Today seems to be redesign day. Digg began rolling out its new redesign to all users (follow us here). MySpace introduced a redesign to profiles. In addition to these, UStream unveiled its own redesign with changes to the homepage as well as the dashboard.
Guardian reports that Apple has refused to allow its iPhone to be included in the UK's green ranking system, which gives phones a rating of zero to five based on their environmental footprint.
As you may have heard, Google unveiled a new feature in Gmail today that allows users to make and receive phone calls. In addition to this, Google will be setting up phone booths on college campuses and in airports. Danny Sullivan at Search Engine Land shares a video looking at the inside of the phone booth and talking to the product marketing manager about it:
According to PaidContent, Alibaba has acquired eBay auction management provider Auctiva. It recently acquired a similar service in Vendio.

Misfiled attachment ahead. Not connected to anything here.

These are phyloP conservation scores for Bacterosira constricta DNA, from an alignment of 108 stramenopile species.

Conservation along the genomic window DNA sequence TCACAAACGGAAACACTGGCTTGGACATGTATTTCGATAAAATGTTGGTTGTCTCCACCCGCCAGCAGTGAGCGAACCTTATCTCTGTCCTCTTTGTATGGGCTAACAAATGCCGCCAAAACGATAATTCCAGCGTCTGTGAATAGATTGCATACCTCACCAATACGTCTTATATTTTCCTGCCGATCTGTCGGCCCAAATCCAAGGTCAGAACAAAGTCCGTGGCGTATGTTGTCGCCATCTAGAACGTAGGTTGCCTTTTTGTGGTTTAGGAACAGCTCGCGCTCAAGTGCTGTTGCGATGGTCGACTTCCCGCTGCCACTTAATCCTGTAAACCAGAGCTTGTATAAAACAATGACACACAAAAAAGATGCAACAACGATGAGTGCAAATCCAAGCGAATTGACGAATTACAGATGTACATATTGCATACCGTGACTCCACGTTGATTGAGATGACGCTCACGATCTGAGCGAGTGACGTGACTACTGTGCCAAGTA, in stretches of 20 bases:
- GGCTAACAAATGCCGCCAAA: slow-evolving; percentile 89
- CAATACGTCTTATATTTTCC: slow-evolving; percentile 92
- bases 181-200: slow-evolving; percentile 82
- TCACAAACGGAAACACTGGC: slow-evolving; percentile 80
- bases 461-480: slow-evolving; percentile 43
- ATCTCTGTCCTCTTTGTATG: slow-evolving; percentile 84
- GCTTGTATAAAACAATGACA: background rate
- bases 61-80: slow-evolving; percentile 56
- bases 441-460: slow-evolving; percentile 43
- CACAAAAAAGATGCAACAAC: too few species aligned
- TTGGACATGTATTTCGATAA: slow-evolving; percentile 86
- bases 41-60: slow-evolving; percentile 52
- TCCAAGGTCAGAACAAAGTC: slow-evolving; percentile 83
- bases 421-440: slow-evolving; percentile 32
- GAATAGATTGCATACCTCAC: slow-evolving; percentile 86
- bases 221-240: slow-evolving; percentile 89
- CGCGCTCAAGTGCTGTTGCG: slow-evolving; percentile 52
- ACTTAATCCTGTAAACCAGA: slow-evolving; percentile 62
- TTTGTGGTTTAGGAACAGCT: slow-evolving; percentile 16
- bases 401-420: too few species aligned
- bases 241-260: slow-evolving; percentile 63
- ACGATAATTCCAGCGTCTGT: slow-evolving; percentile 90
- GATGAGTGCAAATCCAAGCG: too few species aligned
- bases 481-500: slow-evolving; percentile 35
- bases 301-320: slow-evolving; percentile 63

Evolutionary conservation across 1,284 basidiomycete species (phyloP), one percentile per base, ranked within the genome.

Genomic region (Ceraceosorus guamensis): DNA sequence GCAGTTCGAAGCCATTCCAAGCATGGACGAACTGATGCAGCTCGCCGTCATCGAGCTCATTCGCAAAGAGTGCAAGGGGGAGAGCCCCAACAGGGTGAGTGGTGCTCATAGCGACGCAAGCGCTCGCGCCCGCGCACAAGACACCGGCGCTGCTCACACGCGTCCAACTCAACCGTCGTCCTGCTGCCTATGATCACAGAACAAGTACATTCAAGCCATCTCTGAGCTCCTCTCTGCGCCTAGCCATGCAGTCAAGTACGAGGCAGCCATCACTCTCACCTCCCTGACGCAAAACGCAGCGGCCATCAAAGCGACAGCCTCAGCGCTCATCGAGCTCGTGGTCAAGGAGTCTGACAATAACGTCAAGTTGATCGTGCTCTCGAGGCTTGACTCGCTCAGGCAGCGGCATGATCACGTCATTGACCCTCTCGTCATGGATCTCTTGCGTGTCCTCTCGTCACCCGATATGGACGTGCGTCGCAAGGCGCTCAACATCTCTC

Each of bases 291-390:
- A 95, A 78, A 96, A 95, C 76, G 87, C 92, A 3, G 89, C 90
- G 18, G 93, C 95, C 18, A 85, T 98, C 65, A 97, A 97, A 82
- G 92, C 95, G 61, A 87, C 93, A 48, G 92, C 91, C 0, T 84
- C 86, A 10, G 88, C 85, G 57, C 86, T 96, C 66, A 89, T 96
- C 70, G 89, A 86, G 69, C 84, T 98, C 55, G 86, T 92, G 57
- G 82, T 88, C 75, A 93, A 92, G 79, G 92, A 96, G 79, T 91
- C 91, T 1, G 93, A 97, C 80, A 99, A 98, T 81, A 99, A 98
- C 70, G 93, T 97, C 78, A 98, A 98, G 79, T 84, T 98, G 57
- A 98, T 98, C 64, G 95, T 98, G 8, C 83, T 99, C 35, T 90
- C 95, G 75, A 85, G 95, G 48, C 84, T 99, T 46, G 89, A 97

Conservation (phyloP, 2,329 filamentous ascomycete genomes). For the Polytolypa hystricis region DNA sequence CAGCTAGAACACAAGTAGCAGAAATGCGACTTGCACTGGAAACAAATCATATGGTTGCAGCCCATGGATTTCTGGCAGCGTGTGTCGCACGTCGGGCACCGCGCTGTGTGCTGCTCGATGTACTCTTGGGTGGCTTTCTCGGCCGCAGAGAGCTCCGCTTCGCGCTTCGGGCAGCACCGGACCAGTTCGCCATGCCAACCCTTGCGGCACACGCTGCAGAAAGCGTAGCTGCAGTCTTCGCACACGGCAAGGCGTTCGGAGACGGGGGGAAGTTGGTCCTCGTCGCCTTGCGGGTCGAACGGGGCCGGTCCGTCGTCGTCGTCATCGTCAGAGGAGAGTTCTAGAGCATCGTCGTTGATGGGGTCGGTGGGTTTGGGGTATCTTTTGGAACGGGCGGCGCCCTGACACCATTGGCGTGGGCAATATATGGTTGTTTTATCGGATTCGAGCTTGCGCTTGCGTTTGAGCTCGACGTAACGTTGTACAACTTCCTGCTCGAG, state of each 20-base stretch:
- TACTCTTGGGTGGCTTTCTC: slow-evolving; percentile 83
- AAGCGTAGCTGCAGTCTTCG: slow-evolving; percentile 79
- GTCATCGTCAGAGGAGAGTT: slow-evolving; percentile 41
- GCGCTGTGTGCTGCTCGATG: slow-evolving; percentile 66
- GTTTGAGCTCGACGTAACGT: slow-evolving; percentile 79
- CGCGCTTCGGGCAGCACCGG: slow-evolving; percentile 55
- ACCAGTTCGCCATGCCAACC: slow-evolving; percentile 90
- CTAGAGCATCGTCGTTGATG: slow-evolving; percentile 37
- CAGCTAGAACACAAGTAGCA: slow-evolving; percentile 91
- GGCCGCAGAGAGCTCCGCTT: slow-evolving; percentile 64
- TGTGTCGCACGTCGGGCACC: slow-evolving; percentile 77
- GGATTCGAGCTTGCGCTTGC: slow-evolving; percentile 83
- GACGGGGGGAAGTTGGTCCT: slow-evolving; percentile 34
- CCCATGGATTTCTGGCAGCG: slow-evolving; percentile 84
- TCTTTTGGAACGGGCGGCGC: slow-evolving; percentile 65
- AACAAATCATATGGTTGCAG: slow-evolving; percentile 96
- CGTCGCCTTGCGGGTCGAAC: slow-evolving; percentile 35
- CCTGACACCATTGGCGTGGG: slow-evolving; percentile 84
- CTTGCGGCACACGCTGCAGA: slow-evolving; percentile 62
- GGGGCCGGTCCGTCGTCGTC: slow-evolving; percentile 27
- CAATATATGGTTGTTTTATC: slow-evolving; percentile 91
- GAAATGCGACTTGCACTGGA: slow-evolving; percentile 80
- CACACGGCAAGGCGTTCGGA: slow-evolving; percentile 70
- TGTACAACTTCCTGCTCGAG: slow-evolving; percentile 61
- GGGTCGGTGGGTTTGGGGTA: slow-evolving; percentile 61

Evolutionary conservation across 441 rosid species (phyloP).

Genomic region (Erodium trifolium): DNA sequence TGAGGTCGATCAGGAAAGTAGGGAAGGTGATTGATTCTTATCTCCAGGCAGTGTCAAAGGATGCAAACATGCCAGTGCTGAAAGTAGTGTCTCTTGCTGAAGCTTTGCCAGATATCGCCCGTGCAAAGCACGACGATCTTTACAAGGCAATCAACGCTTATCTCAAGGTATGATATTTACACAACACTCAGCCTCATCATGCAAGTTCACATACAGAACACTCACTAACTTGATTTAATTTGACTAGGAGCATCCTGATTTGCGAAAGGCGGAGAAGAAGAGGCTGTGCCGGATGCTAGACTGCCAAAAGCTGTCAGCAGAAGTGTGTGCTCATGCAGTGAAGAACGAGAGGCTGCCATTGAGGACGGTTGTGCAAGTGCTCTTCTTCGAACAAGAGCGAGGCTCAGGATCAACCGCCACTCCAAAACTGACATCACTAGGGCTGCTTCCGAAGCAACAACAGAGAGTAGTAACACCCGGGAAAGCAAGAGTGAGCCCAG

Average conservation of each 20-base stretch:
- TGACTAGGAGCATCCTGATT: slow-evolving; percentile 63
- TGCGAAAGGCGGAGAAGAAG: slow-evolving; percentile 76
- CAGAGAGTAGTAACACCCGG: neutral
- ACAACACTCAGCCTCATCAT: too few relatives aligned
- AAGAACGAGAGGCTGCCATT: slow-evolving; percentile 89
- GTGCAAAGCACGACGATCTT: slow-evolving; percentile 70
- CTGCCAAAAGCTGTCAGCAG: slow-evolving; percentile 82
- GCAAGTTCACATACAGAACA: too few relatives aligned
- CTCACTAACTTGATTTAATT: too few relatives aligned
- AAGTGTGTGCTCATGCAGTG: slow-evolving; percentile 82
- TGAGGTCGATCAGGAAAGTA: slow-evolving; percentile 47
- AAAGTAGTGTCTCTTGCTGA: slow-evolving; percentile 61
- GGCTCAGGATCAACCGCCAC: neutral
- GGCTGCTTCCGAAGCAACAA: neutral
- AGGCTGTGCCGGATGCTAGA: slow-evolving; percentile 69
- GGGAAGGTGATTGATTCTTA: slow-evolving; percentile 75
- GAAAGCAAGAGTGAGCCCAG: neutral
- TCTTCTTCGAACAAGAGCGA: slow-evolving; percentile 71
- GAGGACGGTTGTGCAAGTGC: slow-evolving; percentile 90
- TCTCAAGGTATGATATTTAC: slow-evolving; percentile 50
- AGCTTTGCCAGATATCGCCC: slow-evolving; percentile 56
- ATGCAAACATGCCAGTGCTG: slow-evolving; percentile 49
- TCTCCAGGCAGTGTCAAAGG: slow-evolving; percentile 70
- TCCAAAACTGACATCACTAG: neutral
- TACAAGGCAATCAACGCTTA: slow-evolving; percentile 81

Nick Bilton at the New York Times has an interesting profile of a startup called Stipple, which aims to tag the web's images. It lets publishers add tags to parts of an image with info about its contents and related links. Launch partners include Six Apart, Jive Records and E.W. Scripps.
Ian Sheer at the Wall Street Journal has an interesting piece about online coupons and how they're getting smarter. "Among the new approaches: computer programs to better target consumers with personalized deals and staff on the ground to help merchants," he writes.
ReadWriteWeb points to a video of Apple SVP of software engineering, Bertrand Serlet, who talks about using Apple's private APIs.
According to Guardian, Facebook is now being valued at over $33 billion as investors try to secure a stake in it. Facebook shares are changing hands for up to $76 each, the publication reports. Still, it doesn't look like there will be an IPO anytime soon.
Ad firm Specificmedia is being sued amid accusations that it is re-creating deleted cookies, according to Wired's Epicenter.
Jeffrey A. Trachtenberg at the WSJ reports that Amazon has lost a big e-book deal with literary agent Andrew Wylie. This comes as the company also announced that its new Kindles are selling faster than any previous models.